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Trump asserts his 'authority is total' on reopening economy



National Institute of Allergy and Infectious Diseases director Dr. Anthony Fauci, White House coronavirus coordinator Dr. Deborah Birx and Treasury Secretary Steven Mnuchin listen to US President Donald Trump speak during the daily coronavirus task force briefing at the White House in Washington, US, April 13, 2020. [Photo/Agencies]

US President Donald Trump on Monday said that he, not the governors, "calls the shots" when it comes to reopening the economy, and that he supported Dr Anthony Fauci a day after retweeting a post that called for firing the nation's top infectious diseases expert.

"When somebody is president of the United States, the authority is total," Trump said at a White House coronavirus briefing. "The governors know that."

Trump has said it will be "the biggest and most difficult" decision he will make in his life: when to reopen the US economy. There are 43 states with some type of lockdown order in effect.

"For the purpose of creating conflict and confusion, some in the Fake News Media are saying that it is the Governors decision to open up the states, not that of the President of the United States & the Federal Government," Trump wrote in a pair of tweets on Monday morning.

"Let it be fully understood that this is incorrect. It is the decision of the President, and for many good reasons," he said on Twitter.

He did not offer details about the reopening plan and was noncommittal on whether the economy would be open on May 1, saying that it would be announced soon.

"The president of the United States calls the shots," Trump said. "That being said, we're going to work with the states."

Monday marked one month since Trump declared a national emergency on March 13, when there were fewer than 2,000 confirmed cases, and 41 deaths from he COVID-19 pandemic.

As of Monday evening, the number of infections in the US surged past 570,000, while deaths topped 23,000.

To understand how much the pandemic has hurt the economy, 701,000 jobs were shed in March, the most lost since the 1930s Recession, according to official statistics.

Trump's eagerness to reopen the economy has brought both support and warnings from medical experts, business executives and politicians.

Peter Navarro, White House trade adviser, warned on Monday that a prolonged shutdown could be more detrimental to the US than the virus itself.  

"It's disappointing that so many of the medical experts and pundits pontificating in the press appear tone deaf to the very significant losses of life and blows to American families that may result from an extended economic shutdown," The New York Times on Monday quoted Navarro as saying.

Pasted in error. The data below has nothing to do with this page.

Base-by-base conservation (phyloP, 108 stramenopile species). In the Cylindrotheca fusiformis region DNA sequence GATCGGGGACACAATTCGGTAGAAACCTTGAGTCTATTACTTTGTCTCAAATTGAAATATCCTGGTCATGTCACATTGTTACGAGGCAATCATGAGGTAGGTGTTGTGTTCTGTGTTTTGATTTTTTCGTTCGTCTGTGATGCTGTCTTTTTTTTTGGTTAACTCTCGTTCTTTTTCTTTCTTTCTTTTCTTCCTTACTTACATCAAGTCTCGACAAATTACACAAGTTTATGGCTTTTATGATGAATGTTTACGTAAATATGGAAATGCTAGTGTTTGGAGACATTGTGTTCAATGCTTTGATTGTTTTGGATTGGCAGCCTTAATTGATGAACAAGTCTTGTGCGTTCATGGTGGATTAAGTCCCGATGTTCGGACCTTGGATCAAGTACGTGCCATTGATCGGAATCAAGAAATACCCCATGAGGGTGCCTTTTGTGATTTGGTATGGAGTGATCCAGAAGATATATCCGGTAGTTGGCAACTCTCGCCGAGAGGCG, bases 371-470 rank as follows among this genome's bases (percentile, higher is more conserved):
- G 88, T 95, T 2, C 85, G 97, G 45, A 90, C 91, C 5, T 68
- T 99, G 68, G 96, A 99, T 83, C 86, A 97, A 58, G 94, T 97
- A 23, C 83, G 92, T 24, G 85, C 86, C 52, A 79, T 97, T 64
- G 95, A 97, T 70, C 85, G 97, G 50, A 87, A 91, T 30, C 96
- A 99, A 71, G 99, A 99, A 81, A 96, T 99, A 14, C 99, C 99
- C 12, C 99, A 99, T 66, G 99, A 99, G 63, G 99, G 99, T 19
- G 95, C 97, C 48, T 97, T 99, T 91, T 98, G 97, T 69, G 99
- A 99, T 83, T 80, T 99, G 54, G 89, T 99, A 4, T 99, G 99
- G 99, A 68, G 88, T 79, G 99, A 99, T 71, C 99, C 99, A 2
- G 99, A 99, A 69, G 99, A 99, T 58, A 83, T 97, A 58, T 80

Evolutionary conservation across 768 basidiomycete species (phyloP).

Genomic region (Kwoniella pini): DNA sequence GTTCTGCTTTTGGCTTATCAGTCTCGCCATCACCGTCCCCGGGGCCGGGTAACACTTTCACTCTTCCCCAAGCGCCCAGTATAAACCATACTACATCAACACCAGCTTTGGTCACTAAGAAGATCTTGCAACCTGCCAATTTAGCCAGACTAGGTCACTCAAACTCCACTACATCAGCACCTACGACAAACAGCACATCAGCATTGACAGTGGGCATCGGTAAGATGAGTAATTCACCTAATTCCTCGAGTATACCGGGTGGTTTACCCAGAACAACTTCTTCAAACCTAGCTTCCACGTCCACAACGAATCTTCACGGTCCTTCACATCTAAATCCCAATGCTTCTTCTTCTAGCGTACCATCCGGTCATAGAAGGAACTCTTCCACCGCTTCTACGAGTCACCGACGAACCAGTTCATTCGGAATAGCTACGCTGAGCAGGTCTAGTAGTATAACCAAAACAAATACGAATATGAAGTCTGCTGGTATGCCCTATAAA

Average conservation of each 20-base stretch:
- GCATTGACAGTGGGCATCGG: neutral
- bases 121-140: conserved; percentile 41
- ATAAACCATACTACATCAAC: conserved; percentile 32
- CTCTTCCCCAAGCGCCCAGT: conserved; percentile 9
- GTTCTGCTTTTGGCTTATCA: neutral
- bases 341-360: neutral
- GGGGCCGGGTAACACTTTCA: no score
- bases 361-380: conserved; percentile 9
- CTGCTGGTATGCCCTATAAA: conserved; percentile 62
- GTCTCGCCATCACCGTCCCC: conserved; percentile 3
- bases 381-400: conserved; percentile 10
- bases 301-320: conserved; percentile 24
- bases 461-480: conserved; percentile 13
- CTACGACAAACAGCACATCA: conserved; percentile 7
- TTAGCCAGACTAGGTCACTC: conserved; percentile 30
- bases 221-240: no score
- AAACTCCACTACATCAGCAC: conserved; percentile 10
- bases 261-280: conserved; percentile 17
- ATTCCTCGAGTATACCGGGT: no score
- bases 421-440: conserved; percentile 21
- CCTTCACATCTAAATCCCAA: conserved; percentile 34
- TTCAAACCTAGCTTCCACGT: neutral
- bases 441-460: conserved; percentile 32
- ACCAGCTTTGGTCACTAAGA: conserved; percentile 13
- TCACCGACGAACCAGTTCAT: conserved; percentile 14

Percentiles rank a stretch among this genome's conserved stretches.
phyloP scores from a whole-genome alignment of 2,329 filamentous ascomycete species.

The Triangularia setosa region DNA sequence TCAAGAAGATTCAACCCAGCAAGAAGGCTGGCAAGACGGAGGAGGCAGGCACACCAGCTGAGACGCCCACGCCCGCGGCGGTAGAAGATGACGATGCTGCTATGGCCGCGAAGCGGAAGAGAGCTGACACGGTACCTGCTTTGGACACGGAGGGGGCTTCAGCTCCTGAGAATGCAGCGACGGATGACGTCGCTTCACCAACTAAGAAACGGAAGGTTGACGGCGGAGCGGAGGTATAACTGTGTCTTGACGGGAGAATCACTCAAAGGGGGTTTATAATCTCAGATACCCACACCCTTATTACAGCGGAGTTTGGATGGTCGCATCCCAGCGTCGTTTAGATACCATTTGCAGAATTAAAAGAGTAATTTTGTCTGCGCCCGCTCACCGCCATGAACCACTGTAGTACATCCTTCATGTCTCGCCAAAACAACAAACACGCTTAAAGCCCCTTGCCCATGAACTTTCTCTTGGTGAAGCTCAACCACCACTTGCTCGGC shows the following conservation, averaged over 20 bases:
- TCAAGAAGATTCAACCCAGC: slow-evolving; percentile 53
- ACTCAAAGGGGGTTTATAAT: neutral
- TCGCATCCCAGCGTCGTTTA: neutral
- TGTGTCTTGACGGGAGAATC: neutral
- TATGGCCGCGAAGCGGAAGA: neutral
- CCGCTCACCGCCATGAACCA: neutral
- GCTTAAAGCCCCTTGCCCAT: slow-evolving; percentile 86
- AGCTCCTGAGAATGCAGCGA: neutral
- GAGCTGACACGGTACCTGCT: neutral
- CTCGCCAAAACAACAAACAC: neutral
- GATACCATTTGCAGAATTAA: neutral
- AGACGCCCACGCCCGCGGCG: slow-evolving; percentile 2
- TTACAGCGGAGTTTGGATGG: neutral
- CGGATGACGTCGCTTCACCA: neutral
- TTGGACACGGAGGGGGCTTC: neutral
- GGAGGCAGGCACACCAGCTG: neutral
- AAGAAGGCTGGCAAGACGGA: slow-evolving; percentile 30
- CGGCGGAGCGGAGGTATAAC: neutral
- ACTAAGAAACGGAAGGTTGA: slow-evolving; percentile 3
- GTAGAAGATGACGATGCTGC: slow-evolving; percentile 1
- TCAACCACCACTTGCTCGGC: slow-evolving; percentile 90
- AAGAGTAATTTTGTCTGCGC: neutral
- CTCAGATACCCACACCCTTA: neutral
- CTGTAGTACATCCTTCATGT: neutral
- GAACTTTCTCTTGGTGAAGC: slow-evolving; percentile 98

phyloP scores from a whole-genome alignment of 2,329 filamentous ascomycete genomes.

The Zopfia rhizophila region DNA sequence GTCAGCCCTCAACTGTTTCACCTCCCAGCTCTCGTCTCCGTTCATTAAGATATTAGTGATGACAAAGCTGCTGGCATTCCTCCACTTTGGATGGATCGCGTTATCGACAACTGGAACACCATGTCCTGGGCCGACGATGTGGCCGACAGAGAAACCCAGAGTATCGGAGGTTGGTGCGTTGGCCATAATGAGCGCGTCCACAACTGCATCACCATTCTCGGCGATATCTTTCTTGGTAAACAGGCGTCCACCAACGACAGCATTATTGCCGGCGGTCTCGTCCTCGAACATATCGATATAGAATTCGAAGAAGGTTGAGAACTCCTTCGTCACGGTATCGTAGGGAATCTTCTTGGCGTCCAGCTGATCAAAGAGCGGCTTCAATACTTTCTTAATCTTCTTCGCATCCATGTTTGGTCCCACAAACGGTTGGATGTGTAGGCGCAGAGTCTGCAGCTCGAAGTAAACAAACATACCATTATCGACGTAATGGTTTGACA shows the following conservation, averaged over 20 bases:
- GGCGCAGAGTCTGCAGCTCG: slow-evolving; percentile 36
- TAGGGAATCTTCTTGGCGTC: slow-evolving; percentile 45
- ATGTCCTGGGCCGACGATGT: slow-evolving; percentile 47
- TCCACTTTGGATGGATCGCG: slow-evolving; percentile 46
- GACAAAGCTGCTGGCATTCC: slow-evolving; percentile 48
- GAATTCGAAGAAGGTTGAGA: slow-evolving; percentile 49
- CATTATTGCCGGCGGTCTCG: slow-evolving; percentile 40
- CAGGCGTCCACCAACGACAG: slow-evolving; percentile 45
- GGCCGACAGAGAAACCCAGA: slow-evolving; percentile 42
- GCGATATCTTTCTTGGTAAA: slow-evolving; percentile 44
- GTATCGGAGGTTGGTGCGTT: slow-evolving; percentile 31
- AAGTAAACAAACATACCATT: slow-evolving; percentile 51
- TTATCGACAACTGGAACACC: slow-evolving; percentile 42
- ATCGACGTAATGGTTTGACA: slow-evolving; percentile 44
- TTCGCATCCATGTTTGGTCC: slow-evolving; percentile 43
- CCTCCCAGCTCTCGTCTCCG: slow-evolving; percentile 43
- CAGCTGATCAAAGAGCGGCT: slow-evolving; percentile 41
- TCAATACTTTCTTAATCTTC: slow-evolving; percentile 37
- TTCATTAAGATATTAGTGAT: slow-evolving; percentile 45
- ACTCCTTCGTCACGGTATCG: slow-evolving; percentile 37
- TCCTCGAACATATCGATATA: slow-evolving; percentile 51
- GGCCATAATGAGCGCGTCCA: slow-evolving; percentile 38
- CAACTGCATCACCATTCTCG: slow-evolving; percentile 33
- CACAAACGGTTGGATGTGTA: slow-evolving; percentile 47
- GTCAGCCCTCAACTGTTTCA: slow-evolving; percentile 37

National Institute of Allergy and Infectious Diseases director Dr. Anthony Fauci listens to US President Donald Trump speak during the daily coronavirus task force briefing at the White House in Washington, US, April 13, 2020. [Photo/Agencies]

Dr Robert Redfield, the director of the Centers for Disease Control and Prevention, said Monday that he expected a reopening to play out "community by community, county by county" but that the US would first need to "substantially augment our public health capacity to do early-case identification, isolation and contact tracing".

Monday's briefing also saw a dramatic twist in Trump's attitude toward Fauci.

"I like him," Trump said during the news briefing. "Today I walk in and I hear I'm going to fire him. I'm not firing. I think he's a wonderful guy."

He said he and Fauci had been on the same page "from the beginning" about the virus.

On Sunday, Trump retweeted a call to fire Fauci, the director of the National Institute of Allergy and Infectious Diseases, who in an interview with CNN said lives could have been saved if the country had shut down sooner during the novel coronavirus outbreak.

At Monday's briefing, Fauci said that he was answering a "hypothetical question" in the interview and made clear that Trump had listened to him and other medical experts advising him, when they recommended mitigation efforts that included the ongoing social distancing measures, first issued in mid-March and then extended to the end of this month.

The White House also sought to downplay Trump's tweet on Sunday that had fueled speculation he would fire the scientist in the middle of the pandemic.

"This media chatter is ridiculous — President Trump is not firing Dr Fauci," White House spokesman Hogan Gidley said in a statement on Monday.